Although our bodies evolved to work while the sun shines and to rest at night, people in today’s 24/7 society sleep, work, and play with little regard for solar cycles. This flaunting dominion over darkness may come at a cost, however—a heightened risk of cancer.
Two dozen scientists from 10 countries met in Lyon, France under the aegis of the International Agency for Research on Cancer, last fall to review human and animal data on health risks from exposures to light at night. The scientists now report that six of eight epidemiological studies—”most notably two independent cohort studies of nurses engaged in shift-work at night”—exhibited a “modestly increased risk of breast cancer in long-term employees” when compared to people who did not work at night.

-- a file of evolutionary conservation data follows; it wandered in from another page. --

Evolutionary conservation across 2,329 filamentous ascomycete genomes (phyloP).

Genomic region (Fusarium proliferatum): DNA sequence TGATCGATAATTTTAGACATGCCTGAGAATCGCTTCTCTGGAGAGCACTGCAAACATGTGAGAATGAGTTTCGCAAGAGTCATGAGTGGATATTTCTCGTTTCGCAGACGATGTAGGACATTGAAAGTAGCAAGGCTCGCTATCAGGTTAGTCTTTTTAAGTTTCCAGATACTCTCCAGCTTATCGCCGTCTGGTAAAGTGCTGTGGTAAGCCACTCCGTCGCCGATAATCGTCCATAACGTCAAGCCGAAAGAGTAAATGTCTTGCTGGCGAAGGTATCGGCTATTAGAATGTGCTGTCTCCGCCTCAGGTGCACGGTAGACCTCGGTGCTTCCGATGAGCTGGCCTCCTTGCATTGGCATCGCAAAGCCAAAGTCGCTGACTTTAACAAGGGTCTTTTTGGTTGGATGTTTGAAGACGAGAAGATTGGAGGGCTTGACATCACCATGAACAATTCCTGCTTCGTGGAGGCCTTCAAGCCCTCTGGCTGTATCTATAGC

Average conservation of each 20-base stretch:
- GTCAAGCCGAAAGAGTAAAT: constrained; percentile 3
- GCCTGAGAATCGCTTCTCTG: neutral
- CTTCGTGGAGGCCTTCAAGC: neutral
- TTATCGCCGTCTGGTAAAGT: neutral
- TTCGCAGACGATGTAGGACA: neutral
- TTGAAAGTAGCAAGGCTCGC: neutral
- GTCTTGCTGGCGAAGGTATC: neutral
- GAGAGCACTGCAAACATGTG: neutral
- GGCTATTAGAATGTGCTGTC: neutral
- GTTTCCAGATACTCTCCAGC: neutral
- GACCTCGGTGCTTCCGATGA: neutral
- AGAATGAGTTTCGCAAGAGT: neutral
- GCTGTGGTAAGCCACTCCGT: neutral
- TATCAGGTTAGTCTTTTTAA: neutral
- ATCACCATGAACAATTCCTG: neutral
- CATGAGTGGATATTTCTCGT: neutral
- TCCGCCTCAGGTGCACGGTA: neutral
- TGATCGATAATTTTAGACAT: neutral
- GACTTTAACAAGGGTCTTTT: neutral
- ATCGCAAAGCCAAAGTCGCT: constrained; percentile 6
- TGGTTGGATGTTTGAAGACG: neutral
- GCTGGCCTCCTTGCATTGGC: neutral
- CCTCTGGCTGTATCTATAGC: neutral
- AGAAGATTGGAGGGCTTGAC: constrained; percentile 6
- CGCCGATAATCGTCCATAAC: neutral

The presumed mechanism, the panel noted, is that nighttime illumination shuts down nocturnal secretion of melatonin. This hormone, normally produced in darkness (SN: 5/13/95, p. 300), appears to possess anticancer properties (SN: 1/7/06, p. 8).
Despite “limited” human data, the IARC panel found “sufficient” evidence from animal experiments to conclude that nighttime shift work “is probably carcinogenic to humans.” The panel previewed its findings in the December 2007 Lancet Oncology and plans to publish a detailed follow-up in an IARC monograph.